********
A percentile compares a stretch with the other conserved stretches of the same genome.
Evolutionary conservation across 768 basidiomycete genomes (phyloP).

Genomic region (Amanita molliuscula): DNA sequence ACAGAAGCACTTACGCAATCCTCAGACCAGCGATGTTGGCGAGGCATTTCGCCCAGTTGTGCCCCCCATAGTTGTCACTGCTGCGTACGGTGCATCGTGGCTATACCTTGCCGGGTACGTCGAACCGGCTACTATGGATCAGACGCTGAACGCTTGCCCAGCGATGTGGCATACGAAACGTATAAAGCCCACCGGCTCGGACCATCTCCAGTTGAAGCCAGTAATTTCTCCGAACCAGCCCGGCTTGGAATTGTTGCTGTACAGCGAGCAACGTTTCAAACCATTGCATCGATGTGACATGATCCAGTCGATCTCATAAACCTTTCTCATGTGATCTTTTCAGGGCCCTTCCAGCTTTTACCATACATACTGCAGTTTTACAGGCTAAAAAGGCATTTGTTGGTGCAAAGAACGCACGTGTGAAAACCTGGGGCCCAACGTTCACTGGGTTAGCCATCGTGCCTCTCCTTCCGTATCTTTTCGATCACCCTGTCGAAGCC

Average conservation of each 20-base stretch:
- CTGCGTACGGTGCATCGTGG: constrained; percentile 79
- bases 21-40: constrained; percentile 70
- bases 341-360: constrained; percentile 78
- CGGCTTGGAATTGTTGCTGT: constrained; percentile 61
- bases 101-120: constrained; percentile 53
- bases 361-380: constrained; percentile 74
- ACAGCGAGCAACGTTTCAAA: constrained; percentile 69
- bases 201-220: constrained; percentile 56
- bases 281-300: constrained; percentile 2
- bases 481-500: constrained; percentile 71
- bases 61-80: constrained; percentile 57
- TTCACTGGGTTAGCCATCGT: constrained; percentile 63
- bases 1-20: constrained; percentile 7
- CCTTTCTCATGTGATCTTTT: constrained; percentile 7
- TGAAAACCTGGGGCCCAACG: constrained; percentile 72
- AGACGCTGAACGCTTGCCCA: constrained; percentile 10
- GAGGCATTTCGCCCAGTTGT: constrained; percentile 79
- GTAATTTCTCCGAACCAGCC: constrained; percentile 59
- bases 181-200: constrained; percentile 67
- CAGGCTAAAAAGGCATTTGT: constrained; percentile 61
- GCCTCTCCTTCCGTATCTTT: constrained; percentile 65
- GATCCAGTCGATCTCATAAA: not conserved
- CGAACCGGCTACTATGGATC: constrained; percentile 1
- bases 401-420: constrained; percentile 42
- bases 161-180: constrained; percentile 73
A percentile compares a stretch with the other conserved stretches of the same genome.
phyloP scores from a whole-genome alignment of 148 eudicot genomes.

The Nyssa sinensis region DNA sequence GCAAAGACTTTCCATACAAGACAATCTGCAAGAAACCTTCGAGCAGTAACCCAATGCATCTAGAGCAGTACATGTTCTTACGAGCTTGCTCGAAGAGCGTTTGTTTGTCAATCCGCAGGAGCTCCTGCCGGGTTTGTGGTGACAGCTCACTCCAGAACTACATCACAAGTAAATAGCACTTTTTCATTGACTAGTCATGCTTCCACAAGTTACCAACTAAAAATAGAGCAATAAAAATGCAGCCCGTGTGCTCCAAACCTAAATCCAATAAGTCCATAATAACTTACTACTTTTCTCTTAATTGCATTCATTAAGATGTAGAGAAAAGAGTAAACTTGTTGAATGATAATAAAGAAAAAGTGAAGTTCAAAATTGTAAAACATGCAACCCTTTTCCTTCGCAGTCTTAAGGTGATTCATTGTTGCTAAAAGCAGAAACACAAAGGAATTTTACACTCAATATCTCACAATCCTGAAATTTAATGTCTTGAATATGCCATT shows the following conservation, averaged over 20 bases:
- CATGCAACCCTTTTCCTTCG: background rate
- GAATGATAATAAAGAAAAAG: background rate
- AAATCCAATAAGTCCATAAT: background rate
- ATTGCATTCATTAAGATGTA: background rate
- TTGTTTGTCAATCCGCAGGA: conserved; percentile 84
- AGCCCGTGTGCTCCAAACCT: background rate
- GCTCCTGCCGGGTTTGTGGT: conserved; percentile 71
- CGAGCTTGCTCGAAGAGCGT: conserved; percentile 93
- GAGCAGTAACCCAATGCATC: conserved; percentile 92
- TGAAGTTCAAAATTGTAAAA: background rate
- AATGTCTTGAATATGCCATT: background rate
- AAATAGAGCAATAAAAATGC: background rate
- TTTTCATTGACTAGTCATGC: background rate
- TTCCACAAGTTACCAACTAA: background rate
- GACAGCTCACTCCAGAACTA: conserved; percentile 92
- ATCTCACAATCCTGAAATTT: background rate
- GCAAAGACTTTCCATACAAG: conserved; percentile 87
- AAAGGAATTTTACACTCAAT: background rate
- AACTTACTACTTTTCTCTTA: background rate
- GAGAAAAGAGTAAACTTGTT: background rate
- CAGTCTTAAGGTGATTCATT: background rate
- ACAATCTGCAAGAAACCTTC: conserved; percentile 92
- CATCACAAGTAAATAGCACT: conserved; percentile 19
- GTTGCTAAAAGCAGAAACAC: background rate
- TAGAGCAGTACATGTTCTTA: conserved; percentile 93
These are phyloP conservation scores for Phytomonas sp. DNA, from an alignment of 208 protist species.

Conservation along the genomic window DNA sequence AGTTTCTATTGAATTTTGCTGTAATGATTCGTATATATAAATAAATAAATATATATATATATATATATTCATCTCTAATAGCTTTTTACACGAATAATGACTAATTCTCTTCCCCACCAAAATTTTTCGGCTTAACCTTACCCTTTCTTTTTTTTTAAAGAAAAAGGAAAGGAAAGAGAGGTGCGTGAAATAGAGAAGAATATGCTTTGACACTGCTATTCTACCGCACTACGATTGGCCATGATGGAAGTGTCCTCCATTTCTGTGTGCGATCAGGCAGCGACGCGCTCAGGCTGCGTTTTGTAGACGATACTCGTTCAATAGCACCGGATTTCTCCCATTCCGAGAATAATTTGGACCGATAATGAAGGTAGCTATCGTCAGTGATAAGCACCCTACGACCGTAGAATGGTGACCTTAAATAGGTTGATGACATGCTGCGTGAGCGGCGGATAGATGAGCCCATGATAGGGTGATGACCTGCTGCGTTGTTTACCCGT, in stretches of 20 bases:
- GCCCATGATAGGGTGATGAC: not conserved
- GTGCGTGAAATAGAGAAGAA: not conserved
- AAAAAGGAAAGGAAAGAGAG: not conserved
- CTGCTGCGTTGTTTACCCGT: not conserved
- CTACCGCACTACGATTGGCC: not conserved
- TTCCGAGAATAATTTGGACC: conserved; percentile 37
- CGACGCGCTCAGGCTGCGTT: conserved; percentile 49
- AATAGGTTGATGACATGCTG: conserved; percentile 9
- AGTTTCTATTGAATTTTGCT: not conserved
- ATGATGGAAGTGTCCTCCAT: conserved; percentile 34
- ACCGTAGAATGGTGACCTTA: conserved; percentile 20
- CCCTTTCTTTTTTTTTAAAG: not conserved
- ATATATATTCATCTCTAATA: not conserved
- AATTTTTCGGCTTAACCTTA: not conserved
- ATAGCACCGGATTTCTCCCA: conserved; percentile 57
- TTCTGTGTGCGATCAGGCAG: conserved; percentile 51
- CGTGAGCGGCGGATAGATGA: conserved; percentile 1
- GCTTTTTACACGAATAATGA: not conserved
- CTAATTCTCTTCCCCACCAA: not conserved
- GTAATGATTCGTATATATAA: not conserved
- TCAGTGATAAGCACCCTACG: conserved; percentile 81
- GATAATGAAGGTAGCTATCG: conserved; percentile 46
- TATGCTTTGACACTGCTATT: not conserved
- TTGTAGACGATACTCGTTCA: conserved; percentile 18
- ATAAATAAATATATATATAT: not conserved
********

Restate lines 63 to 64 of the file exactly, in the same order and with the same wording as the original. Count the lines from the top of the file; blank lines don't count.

- CTGCTGCGTTGTTTACCCGT: not conserved
- CTACCGCACTACGATTGGCC: not conserved